www.tryapedal.net -it's a great concept and inventory keeps growing. Lots of boutique stuff too.
  7. First off your concerns are valid, we are all a bit tone freaky too, we would not use effects if they had a negative effect on our tone. As to what works for you only time and experimentation will tell, that's all a part of the fun.

    Many older effects and some less expensive effects may have an adverse affect on your signal but that can easily be remedied by using a loop selector switch that bypasses them when not in use. You can also add a buffer or line driver that can off set any of those issues. True bypass is one of those buzz phrases but don't get caught up in that conundrum many top makers have gone back to relay bypass systems to avoid the issue of some true bypass circuits aka the dreaded POP.

    Depending on the effects you want to use you may also find putting them in your amp effect loop may work better, depends on the effect.

    Buy used and be prepared to try many things out again that is all a part of the fun. Check out the PYPB [post your pedal board] to see what other folks are using. Ask specific questions about specific units and avoid asking "best" questions. There is no "best" only ZUUL!
  8. iriegnome

    iriegnome Bassstar style Supporting Member

    Nov 23, 2001
    Kenosha, WI 53140
    Fantastic responses. Great learning information all the way around. I don't know how to really describe what I want. In general I want flavor. I am thinking flange for that warm fuzzy feeling on a slower tune or some more mellow jam to help fill up the stage. I have a Digitech Synth Wah (only used it once) for the crazy funky drum/bass solo thing and I was thinking about some sort of either delay (very tricky to work with timing and tap tempo) and actually that would be about it. Nothing to crazy or too much.. I want to keep it as simple as possible
  9. Yep. Great concept. But, I'll pass.
  10. Really??? Based on your description, its exactly what you're looking for...
  11. What I have found is that many effects actually need a bit of a boost in volume to sound good on their own. The trouble with this is that when you stack them together then there is too much boost. A volume pedal at the end of the chain, or perhaps a compressor/limiter, can help handle this. Or just careful consideration of which effects will stack together, and an avoidance of the "kitchen sink" approach. It's not a simple issue to resolve, but something many consider. There is a lot of good information in the Effects forum about how to handle this issue. It depends alot on what you want out of each effect, and thus how you set it, so there is really no 'one size fits all' answer to this question.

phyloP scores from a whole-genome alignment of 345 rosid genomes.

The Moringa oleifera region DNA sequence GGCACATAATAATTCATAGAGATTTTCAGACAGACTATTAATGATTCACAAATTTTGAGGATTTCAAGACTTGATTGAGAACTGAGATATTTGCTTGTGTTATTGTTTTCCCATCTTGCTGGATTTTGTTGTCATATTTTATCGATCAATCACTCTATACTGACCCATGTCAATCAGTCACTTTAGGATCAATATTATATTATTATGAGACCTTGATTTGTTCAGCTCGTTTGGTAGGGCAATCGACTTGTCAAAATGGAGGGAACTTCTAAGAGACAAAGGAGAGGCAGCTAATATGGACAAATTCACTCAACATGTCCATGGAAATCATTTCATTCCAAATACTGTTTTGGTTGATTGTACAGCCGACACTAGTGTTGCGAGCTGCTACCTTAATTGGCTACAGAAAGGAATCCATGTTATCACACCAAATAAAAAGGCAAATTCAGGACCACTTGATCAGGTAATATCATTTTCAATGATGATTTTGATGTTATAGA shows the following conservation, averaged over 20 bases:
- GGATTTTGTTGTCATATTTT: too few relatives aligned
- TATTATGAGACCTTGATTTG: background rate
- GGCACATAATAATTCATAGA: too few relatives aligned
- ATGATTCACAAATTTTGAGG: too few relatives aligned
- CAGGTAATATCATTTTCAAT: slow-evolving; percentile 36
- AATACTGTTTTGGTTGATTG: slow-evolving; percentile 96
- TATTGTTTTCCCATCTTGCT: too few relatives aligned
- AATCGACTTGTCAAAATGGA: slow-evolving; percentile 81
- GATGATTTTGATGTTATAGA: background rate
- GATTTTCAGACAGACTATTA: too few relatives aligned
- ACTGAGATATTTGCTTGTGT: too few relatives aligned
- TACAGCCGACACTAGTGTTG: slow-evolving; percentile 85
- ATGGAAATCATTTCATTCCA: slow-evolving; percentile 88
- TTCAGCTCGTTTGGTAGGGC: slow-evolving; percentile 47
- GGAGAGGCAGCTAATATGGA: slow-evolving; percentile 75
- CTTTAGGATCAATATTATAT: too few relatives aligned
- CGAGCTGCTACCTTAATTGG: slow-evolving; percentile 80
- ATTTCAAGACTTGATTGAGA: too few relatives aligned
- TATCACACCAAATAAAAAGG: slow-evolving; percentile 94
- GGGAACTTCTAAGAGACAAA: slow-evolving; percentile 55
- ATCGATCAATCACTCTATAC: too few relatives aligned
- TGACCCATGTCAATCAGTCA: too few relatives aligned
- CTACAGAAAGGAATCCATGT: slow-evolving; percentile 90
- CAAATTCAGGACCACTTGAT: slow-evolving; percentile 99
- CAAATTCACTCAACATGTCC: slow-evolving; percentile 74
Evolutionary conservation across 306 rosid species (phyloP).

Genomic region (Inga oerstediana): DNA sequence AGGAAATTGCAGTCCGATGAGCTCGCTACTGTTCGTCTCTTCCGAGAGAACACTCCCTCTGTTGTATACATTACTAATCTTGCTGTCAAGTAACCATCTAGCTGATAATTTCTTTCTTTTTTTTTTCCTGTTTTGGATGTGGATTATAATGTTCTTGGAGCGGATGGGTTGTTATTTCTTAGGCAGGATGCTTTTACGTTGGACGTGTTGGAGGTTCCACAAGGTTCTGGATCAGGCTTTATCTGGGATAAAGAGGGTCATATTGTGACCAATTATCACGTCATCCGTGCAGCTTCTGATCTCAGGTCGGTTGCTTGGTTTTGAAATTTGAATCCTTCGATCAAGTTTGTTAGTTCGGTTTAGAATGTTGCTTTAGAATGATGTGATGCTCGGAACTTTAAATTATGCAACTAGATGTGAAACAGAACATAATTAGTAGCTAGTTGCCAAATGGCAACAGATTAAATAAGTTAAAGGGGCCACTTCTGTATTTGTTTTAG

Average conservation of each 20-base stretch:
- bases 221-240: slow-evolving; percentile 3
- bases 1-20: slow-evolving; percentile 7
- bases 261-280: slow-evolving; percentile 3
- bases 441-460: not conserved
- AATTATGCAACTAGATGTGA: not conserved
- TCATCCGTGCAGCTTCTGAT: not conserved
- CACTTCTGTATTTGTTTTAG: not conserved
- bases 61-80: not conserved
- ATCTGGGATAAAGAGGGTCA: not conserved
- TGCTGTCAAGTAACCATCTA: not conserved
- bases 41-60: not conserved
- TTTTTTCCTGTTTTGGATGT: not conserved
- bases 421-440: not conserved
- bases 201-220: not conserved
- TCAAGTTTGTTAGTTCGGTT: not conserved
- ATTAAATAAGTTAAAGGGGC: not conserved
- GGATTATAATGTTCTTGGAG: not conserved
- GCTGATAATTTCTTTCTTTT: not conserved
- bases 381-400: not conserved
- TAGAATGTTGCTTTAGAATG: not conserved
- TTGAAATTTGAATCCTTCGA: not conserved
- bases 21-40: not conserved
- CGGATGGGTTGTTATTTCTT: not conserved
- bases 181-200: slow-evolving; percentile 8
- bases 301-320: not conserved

12. http://www.pedaltrader.com/category-s/1834.htm

    The JF-02 Ultimate Drive has been compared to the Fulltone OCD, but bassier. Which was the commmon complaint with the original design, not enough bass for bass players.

    I am aiming for the Octave Fuzz pedal currently. These may be cheaper copies of more well know stuff (someone said direct copy of BBE), but you wouldn't be out a ton of money and could then turn it in if you don't like it.

    OP, tone will be manipulated everytime something goes between the instrument and the amp. You just have to figure out if you want anything between your instrument and your amp. I was an effects newb at one point too. You just have to play around with different things. I would suggest one of those cheaper multi effect pedals. DOD, Zoom, etc. If you are thinking of experimenting with stuff, a multi pedal on the used could be had for around $20. Then you decided if there is anything you want. After you decide, ditch the multi (should get all your money back) and go for a decent stand alone pedal. Just remember as you add stuff, you need more cables. Nothing sucks more than getting a new pedal home and realizing you don't have a spare cable to try it with. Good Luck!
  13. iriegnome

    iriegnome Bassstar style Supporting Member

    Nov 23, 2001
    Kenosha, WI 53140
    You know the other type of pedal I was looking at is the Line 6 MM4 which would give me the flange and chorus I am looking for... Thoughts?
  14. I'm looking for something more reasonably priced.
  15. scottfeldstein

    scottfeldstein Supporting Member

    Jun 20, 2011
    West Bend, Wisconsin
    I played for a lot of years without using a single pedal effect of any kind. I took a decade off of music. When I picked it up again, about a year and a half ago, I decided to take the plunge.

    I'm so happy I did.